Acclaimed international performer Nilaja Sun will return to Geelong next month direct from Edinburgh Fringe with Pike St, part of GPAC’s 2017 Deakin University Theatre Season.
Hey Nilaja, thanks for chatting to Forte Magazine. How are you and what have you been up to recently?
This year has been such a beautiful whirlwind of all things “Pike St”. I started the tour in Edmonton, Canada and have taken it to Washington, D.C., Minneapolis, Minnesota and the Edinburgh Fringe Festival. To know that I am bringing a story about my hometown, the Lower East Side, fills me with so much pride and to feel the love “Pike St” is receiving in every theatre is overwhelming and surely welcomed!
You’re a solo performer of extraordinary skill, capable of embodying two, three, or four characters at once, in conversation or argument and in this show you’re performing as three generations of a Puerto Rican family on the Lower East Side of Manhattan. How did you get into solo performing?
When I was in college getting my BA in theatre, I took a playwriting class in my senior year. Part of the final grade was to have student actors perform my play but I went to a predominately White college and all of my characters were Black and Latino. As one of the only theatre majors of colour, I decided to make my play into a solo piece and perform it for anyone who wanted to witness it. That was my foray into the land of solo work. When I graduated, I brought that play home to NYC and performed it in as many places I could. From there, I started to become known as solo performer and with the assistance of theatres and grants that appreciated my talent, I started to write more and more solo pieces. “Pike St.” is my seventh solo piece to date.
What are the main challenges you encountered with this performance?
I always want to make sure Candi, one of the main characters of the show, is being conveyed as clearly as possible. She is a young girl who depends on life sustaining equipment to live and is a very integral part of “Pike St”. Her journey and inner life is one of the main reasons why I have continued to perform this piece internationally. She deserves to shine on stage and I will see to it that she does.
To perfect your performance, do you find you need to really isolate yourself for a long time to practice? What’s a typical routine for you to get into each character?
I am an only child and although one might think that existence is a lonely one, I beg to differ. It has allowed me to spend most of my life studying, watching and listening to people. Accents, body language, what is said and unsaid are just a few things I notice immediately, no matter where I am. So, when I write a play, I have already done so much listening that I know these characters inside and out. Now, it’s all about making it clear to an audience. That is what a great director is for. Ron Russell, the director of “Pike St”, was able to give me the outside perspective that I don’t have. And rehearsing it a million times doesn’t hurt either.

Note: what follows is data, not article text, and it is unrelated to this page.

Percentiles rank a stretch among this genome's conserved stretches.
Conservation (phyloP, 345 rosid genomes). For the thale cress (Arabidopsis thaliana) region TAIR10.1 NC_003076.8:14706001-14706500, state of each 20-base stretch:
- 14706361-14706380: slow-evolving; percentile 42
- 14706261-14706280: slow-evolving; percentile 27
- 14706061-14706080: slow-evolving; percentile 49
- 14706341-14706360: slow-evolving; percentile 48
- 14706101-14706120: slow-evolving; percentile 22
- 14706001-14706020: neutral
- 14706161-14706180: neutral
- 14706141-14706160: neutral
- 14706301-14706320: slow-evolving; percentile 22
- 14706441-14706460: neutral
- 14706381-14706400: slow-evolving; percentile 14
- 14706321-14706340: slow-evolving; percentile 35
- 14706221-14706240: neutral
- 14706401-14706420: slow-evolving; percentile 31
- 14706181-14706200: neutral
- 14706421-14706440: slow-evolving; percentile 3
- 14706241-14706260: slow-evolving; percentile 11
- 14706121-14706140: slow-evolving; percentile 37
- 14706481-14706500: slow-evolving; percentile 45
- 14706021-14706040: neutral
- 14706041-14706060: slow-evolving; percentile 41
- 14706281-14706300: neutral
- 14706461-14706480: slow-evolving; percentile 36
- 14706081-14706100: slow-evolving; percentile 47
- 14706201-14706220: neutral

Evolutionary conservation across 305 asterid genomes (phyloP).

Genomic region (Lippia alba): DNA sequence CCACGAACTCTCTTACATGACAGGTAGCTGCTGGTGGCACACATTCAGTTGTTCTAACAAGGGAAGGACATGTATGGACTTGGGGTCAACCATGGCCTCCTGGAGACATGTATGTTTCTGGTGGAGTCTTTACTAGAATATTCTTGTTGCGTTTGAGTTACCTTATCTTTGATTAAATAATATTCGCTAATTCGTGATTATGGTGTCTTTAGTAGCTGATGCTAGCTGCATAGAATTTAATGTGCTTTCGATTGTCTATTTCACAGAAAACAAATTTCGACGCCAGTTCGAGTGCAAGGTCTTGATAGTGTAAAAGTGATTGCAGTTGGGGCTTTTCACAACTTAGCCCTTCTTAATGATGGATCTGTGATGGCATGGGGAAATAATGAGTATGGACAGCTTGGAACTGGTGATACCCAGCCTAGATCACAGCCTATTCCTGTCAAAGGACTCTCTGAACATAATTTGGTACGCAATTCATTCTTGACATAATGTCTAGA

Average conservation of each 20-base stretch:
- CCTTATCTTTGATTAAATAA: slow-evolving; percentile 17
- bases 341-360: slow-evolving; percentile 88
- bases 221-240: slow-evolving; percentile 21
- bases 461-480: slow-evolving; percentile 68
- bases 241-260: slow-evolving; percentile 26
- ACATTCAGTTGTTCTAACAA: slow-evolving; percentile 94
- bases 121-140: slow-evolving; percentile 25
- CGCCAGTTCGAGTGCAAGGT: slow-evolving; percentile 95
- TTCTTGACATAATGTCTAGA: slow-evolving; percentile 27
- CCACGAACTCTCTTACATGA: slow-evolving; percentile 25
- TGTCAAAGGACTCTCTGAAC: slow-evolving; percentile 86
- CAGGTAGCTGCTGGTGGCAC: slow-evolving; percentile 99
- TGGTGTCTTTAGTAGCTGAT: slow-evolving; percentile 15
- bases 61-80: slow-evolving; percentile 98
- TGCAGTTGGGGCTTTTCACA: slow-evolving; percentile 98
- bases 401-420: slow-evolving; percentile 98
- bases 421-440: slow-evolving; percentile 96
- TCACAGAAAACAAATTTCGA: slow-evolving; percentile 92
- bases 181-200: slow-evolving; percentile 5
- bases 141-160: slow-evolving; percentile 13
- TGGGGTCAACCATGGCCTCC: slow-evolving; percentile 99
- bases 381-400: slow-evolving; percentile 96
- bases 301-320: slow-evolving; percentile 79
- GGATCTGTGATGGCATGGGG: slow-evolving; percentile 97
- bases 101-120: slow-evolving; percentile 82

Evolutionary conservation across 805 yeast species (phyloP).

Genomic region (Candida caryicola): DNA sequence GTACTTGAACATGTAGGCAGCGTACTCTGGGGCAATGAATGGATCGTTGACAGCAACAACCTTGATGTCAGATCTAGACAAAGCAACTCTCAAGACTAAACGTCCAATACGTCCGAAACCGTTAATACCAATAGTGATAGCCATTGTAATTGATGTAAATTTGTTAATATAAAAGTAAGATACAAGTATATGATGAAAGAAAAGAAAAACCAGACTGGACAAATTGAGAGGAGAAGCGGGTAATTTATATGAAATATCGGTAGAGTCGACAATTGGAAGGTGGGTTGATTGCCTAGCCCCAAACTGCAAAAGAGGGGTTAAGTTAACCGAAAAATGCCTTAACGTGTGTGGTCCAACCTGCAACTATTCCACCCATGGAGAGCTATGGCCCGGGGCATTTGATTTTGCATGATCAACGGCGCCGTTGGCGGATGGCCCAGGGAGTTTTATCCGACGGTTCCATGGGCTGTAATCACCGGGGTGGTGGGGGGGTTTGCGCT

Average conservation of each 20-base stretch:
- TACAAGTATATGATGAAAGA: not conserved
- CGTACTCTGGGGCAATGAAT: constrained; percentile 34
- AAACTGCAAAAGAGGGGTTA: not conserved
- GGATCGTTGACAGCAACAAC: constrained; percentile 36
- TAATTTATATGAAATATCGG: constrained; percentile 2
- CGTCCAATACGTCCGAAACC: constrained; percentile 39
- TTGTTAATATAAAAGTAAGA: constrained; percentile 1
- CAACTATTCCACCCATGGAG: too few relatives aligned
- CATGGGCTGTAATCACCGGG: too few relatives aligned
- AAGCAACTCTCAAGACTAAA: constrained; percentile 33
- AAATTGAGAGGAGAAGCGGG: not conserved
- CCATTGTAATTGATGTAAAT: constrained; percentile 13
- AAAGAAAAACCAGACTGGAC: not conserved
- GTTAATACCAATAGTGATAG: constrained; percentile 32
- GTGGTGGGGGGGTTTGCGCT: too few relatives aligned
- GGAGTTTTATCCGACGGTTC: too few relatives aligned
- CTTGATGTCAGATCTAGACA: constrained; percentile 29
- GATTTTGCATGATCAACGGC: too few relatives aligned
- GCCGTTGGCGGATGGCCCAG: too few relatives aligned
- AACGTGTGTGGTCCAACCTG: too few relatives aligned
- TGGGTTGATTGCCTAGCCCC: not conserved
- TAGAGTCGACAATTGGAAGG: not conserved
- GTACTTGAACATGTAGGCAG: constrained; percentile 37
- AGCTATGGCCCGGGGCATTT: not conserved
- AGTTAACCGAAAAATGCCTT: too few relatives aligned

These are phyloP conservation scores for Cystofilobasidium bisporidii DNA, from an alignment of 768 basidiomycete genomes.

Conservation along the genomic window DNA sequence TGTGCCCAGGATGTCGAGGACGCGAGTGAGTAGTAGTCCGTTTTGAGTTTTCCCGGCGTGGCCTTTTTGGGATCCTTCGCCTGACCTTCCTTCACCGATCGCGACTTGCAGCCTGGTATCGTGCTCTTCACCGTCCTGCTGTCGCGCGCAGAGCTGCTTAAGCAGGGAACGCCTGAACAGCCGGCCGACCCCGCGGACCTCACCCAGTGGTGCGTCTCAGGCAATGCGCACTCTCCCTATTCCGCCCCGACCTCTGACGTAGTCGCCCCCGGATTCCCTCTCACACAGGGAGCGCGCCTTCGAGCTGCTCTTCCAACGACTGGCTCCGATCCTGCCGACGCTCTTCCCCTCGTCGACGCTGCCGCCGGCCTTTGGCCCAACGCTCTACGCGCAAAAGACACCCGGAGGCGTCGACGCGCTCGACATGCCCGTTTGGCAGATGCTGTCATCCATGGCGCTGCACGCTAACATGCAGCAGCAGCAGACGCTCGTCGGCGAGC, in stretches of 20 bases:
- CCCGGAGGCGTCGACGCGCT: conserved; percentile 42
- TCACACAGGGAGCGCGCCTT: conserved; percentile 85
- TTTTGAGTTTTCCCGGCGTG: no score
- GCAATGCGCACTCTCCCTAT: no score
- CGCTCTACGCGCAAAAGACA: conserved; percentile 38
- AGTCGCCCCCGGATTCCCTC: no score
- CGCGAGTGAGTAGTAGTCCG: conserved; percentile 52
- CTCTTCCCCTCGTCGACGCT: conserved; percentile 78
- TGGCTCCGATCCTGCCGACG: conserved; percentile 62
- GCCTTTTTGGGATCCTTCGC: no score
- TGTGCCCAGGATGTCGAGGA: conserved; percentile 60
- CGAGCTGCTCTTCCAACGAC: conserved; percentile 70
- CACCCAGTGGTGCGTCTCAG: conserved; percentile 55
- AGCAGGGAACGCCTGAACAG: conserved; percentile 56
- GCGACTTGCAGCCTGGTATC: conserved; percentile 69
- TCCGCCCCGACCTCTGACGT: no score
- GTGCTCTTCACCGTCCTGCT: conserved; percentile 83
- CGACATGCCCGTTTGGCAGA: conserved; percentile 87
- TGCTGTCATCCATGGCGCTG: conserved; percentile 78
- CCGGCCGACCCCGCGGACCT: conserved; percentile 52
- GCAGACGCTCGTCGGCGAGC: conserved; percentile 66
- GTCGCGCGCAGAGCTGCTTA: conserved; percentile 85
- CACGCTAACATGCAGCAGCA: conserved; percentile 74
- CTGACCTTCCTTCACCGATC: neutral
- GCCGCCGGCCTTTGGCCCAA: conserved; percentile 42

Your most famous play, No Child, dramatises some of your experiences teaching in state schools. How was the transition from being a teacher to a solo writer and performer?
They are one in the same. When I am not teaching, I’m acting and vice versa. I am forever inspired by my students who have come to the world with such open hearts. Many of the students I’ve worked with throughout the years have had to grow up too fast. Thus, many of my characters share that same experience. A great portion of my work is about invisible communities and the pressure to wear thick masks to hide one’s tender heart and how the peeling of these layers can sometimes turn out to be the most beautiful and necessary action one must take in life.
What are you hoping the audience takes away from the show?
I always hope audiences will recognise the love, hope and pain that we all share. And, since this is a play about a family, I pray that audiences will see that every family goes through the fire, as it were, and hopefully comes out of it closer and tighter. I think family exists to teach us all how to be better individuals. I have learned so much from my family, in the good and the bad and I wouldn’t have it any other way.
You’ve had a hugely successful career thus far, with multiple awards and even some TV appearances. What’s next for you, where do you want to take your career?
New York City is buzzing with TV productions and new pilots. It’s the best time to be a New York actor. You’ll be seeing my face on your small screens more and more, though my solo work will always bring me back to the people.
Thanks so much for chatting, and good luck for the performance. Was there any last words?
Geelong’s audiences were so loving and joyous when I travelled there for “No Child…” Coming back to the vivacity of Geelong is such a yummy full circle moment for me. I can’t wait! Thanks for welcoming me back to the hugs.
When & Where: Geelong Performing Arts Centre, Geelong – September 6 – 9
Book at gpac.org.au or phone Box Office on 5225 1200.